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Road Kill review

You have to feel sorry for the truck drivers of America. First there was Steven Spielberg's 1971 debut Duel, which showed them to be nameless, faceless, remorseless demons who prowl Middle America's vast and lonely highways. Then there was 1997's Breakdown, proving that there's nothing as scary as hillbilly truckers slurping coffee in crappy diners. And now Road Kill roars over the horizon, splattering the remains of their reputations all over the highway.

And it does it superbly - far better than the numerous release date and name changes suggest (working titles included Candy Cane, Highway Horror and the delightfully onomatopoeic Squelch, before it definitely settled on Joy Ride. Then changed to Road Kill). For make no mistake about it, the John Dahl behind the wheel of this beautifully jolt-ridden journey is the director who made Red Rock West and The Last Seduction, rather than the imposter who hijacked Unforgettable and Rounders. And this is one of the smartest, most enjoyable youngsters-stalked-by-lunatic thrillers in years.

Driving from Colorado to New Jersey to pick up old friend/potential bed partner Venna (Leelee Sobieski), clean-cut college kid Lewis (Paul Walker) stops off en route to post bail for his black sheep older brother, Fuller (Steve Zahn). Bad idea. Or at least the jape that follows is. Fuller installs a CB radio, you see, and takes to the airwaves to play a prank ona trucker with the handle Rusty Nail. Oh, how the boys laugh - until they discover that some psychotic loners just can't take a joke...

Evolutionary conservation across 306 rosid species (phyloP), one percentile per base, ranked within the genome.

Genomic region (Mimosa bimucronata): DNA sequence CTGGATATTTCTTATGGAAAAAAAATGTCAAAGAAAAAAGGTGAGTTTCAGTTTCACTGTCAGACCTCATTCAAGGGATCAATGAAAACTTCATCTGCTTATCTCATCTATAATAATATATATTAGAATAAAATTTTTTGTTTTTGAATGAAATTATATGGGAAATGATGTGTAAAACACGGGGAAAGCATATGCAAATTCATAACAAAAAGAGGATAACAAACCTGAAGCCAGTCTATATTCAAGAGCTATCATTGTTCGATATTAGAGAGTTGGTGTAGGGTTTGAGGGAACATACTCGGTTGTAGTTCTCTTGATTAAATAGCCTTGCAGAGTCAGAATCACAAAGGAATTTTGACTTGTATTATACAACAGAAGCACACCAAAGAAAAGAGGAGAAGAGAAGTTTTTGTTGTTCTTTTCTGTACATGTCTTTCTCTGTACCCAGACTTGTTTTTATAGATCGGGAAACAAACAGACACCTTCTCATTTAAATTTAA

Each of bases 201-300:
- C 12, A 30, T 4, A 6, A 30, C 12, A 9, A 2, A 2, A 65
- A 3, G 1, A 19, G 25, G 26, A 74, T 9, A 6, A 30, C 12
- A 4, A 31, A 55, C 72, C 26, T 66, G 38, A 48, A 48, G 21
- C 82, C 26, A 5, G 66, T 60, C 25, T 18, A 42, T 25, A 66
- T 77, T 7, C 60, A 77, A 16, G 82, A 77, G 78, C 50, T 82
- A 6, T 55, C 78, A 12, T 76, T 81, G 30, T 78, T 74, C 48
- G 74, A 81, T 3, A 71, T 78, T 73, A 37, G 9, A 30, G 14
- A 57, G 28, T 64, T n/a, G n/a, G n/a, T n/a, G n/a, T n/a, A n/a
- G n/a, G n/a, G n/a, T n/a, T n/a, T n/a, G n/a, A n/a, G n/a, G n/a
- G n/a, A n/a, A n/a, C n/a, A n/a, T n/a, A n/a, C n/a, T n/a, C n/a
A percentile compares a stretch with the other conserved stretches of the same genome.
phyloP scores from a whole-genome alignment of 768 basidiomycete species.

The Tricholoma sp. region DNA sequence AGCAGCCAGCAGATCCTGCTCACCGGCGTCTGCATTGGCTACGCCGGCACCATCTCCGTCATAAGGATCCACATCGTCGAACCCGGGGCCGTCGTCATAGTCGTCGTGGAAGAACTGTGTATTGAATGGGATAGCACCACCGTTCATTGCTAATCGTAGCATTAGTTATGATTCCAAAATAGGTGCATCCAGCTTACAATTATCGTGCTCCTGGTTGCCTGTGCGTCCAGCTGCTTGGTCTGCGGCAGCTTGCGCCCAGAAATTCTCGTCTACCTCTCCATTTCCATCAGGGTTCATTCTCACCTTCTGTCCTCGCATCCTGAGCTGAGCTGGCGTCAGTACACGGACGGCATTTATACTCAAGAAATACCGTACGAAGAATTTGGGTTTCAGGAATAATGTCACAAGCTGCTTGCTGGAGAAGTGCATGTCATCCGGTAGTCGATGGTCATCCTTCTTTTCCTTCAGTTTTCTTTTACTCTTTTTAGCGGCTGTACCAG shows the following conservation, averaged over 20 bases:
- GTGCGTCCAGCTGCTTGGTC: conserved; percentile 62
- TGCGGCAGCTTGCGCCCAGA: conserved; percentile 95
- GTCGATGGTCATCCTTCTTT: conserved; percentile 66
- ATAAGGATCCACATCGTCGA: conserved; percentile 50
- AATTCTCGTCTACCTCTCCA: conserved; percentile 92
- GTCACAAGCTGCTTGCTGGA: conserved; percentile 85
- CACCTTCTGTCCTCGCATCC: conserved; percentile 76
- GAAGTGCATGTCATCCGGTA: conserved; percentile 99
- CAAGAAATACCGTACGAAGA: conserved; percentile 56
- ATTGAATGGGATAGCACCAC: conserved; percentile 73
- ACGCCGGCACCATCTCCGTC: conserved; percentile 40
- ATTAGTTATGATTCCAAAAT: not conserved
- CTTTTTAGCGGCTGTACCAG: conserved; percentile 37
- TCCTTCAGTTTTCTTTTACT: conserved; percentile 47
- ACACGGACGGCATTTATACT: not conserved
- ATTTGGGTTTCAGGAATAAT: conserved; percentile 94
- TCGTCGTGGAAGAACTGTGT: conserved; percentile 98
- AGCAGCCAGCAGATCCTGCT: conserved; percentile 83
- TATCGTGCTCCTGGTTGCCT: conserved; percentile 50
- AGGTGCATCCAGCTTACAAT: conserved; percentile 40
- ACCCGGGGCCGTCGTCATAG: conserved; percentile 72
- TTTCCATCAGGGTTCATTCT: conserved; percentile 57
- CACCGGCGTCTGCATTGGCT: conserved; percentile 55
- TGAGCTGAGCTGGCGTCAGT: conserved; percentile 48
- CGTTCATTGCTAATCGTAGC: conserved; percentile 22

And then the scares begin. As the persistent storm metaphor suggests, the horror escalates notch by notch, with the odd spectacular shock acting like a, er, lightning fork to the heart, before the tension drops and starts building all over again. In one bravura moment, the camera even zooms in on a cheap picture of a brewing tempest as the film's most grotesque act of violence is only dimly heard through a motel wall. The effect is stunning.

Road Kill also scores big by delivering laughs without a tiresome ironic wink, meaning the wisecracks relieve, but never deflate, the tension. This is largely down to Zahn's likeable Fuller and his quips, which tease your defenses down so the terror can strike unguarded. And when it does, the resultant emotional devastation is convincingly registered by Walker (The Fast And The Furious' blonde Keanu Reeves-alike) and the no-nonsense Sobieski (a young Helen Hunt).

Admittedly, it's not perfect. Your disbelief will certainly require some suspension at Rusty Nail's almost supernatural powers, while the occasional cliché dogs the final stretch. But just as you judge a comedy by the number of laughs, you rate a thriller by how often you jump out of your seat. Road Kill will have you bouncing like a monkey on a spin dryer.

John Dahl returns to form with this slick, terrifying kids-in-peril flick. Dark highways, lonely motels and a big truck are the basic ingredients for a hugely satisfying chiller.

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